A long-term sliding winding integrator 29 is provided for integrating the deceleration samples from A/D converter 23 with a sliding window of duration TWL (where TWL is typically 90 milliseconds). Long-term integrator 29 provides an integration of successive input digital samples that occur within a 90-ms window and shifts its window by the sample interval to produce a sum of the magnitudes of successive input digital samples. The output sample of the long-term sliding window integrator 29 represents the long-term instantaneous velocity. The output of long-term integrator 29 is compared with a threshold R4 in a comparator 30. Comparator 30 provides an output to the OR gate 22 when the integrator 29 output is higher than the threshold R4. If the vehicle encounters a padded barrier crash, the long-term velocity signal exceeds the threshold value R4 and comparator 30 produces a deployment signal.

FIG. 3 shows a plot of speed variation versus impact energy obtained by crash/non-crash impact experiments conducted for vehicles of the type having relatively low stiffness values. The speed variation and impact energy values were measured 30-ms after impact and plotted according to different categories of impact. A horizontal line segment 50 drawn between padded barrier crashes (ellipse 53) and undercarriage bumps (ellipse 54) corresponds to the threshold R4 and a line segment 51 drawn between medium-speed frontal crash events (in circle 55) and under-carriage bumps 54 extends between the thresholds R1 and R2. A horizontal line segment 52 is drawn that separates the medium-speed frontal crashes 55 and high-speed angle and pole crash events (circle 56) on the one hand and rough roads (ellipse 57) on the other. The line segments 50, 51 and 52 form a demarcation line between crash events and non-crash events.

The OR gate 22 supplies a deployment signal to the airbag when threshold values R1 and R3 are simultaneously exceeded, or when threshold values R2 and R3 are simultaneously exceeded, or when the threshold value R4 is exceeded.

The experiments show that the accelerometer of vehicles with very low stiffness values produce a rapidly varying deceleration signal during the initial stage of impact (typically, within the period of 15 ms to 35 ms of the impact) due to fracture of the bumper and the engine compartment. The first impact energy signal represented by the output of absolute value circuit 14 has a rich content of those frequency components which are uniquely generated on receiving an impact, resulting in the generation of an output from the pulse stretcher 16. In such instances, the velocity signal represented by the output of short-term sliding window integrator 24 will also exceed the threshold value R3 and the AND gate 20 is activated to produce a deployment signal.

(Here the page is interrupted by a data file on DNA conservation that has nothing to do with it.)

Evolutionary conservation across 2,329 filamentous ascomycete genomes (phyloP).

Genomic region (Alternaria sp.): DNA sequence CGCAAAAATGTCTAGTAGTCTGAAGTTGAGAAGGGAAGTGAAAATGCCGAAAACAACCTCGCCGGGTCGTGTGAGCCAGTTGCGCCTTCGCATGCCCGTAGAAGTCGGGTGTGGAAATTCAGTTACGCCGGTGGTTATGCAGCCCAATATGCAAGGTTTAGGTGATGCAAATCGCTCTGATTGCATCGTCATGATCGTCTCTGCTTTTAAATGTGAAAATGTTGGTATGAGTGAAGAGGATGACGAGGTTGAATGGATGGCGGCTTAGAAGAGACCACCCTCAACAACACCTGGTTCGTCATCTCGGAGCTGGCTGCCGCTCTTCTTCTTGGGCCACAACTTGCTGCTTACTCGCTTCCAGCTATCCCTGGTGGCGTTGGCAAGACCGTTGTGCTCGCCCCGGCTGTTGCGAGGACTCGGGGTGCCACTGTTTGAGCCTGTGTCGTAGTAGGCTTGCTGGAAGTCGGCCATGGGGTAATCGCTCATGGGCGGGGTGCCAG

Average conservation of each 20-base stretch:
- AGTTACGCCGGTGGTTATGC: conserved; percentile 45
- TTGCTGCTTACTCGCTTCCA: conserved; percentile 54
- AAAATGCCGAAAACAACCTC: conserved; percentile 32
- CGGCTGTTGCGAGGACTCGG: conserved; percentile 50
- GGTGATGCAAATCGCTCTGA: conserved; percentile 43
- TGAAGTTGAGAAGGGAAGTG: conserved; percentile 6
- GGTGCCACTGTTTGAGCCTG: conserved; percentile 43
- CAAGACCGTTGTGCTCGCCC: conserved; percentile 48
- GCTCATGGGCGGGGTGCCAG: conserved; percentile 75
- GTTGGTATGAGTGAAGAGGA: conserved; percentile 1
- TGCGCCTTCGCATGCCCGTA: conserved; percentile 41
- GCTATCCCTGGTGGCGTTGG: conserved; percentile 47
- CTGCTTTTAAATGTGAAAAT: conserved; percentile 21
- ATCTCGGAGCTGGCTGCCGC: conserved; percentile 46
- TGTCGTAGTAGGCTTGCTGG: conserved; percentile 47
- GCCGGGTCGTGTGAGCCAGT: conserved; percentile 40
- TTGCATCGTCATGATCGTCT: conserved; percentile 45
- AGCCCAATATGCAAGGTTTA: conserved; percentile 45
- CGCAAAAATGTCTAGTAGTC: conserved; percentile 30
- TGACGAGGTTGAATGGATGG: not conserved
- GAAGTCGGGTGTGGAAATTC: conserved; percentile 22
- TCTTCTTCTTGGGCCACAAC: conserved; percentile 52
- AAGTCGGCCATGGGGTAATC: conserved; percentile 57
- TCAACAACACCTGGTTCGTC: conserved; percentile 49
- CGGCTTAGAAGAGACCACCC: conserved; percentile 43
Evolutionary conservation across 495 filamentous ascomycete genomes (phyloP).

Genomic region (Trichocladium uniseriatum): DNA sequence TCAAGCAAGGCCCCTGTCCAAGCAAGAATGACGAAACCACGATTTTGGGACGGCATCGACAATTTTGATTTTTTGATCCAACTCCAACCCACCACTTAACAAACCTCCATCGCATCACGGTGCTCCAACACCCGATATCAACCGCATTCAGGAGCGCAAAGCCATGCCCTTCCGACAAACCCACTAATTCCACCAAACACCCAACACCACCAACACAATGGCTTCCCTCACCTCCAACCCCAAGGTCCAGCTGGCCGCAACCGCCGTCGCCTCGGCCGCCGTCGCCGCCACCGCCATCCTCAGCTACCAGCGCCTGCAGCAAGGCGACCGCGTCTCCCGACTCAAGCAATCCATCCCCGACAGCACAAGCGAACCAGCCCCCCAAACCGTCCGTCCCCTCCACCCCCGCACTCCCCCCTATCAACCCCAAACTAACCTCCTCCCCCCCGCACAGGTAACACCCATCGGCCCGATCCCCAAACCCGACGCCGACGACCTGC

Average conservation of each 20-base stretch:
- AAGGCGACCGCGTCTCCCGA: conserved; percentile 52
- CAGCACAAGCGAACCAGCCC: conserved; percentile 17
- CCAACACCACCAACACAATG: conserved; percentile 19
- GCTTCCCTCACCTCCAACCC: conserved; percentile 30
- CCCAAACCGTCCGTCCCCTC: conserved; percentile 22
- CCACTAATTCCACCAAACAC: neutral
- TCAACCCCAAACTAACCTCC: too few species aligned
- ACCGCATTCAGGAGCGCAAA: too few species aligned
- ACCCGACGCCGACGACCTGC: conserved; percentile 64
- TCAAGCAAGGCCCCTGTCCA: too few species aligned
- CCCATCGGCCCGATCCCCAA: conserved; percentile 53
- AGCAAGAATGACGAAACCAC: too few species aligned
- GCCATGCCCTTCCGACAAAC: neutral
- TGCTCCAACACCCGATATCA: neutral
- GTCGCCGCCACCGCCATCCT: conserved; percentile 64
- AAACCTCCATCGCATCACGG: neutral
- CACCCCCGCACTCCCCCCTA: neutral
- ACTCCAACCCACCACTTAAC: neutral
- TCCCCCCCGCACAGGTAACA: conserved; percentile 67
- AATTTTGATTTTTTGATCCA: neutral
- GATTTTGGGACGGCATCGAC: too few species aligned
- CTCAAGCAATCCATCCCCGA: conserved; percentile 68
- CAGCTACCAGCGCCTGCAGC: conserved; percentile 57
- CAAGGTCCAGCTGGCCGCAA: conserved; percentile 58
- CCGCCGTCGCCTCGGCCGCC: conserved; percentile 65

In the case of vehicles with medium values of stiffness, on the other hand, the first impact energy signal has no rich content of the impact characteristic frequency components as in the case of lower stiffness vehicles. However, the short-term velocity signal is higher than threshold R3, and the second impact energy signal represented by the output of differentiator 25 exceeds the threshold R2 and activates the AND gate 21 to produce a deployment signal, instead of the deployment signal from AND gate 20.

FIG. 4 is a block diagram of a modified embodiment of the present invention which differs from the previous embodiment by the inclusion of a comparator 31 for comparing the short-term velocity signal with a threshold value R3b, and a pulse stretcher 32. In FIG. 4, the comparator 27 compares the short-term velocity signal with a threshold R3a, and the AND gate 21 is arranged to receive the outputs of pulse stretcher 32 and comparator 26.

FIG. 5 shows a plot of speed variation versus impact energy obtained by crash/non-crash impact experiments conducted for vehicles of the type having relatively high stiffness values. FIG. 5 differs from FIG. 3 in that threshold values R3a and R3b correspond respectively to above and below the line segment 52.

The experiments show that the accelerometer of vehicles with high stiffness values produce a low amplitude deceleration signal during the initial stage of impact since the initial impact energy is absorbed by the vehicle frontal structure. Medium-speed frontal crash impact produced in such vehicles causes the deceleration signal to increase gradually at first and then sharply increase. Differentiator 25 detects such a deceleration characteristic and produces a significantly high output signal following the initial impact absorbing stage, thus resulting in the generation of an output from the comparator 26. Concurrently, the velocity signal at the output of integrator 24 exceeds the threshold value R3b and the AND gate 21 is activated to produce a deployment signal.

On the other hand, if the high-stiffness vehicles encounter a crash event such as high-speed frontal crash, high-speed angle crash or pole crash, the first impact energy signal of the absolute value circuit 14 has a higher-than-R1 level and the short-term velocity signal of integrator 24 exceeds the 28 threshold R3a of comparator 27 to activate the AND gate 20.

The foregoing description shows only preferred embodiments of the present invention. Various modifications are apparent to those skilled in the art without departing from the scope of the present invention which is only limited by the appended claims.

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Classifications
U.S. Classification701/45, 180/282, 340/436, 701/36, 180/274, 307/10.1, 701/47, 280/735, 701/46
International ClassificationB60R21/16, B60R21/01
Cooperative ClassificationB60R21/0132
European ClassificationB60R21/0132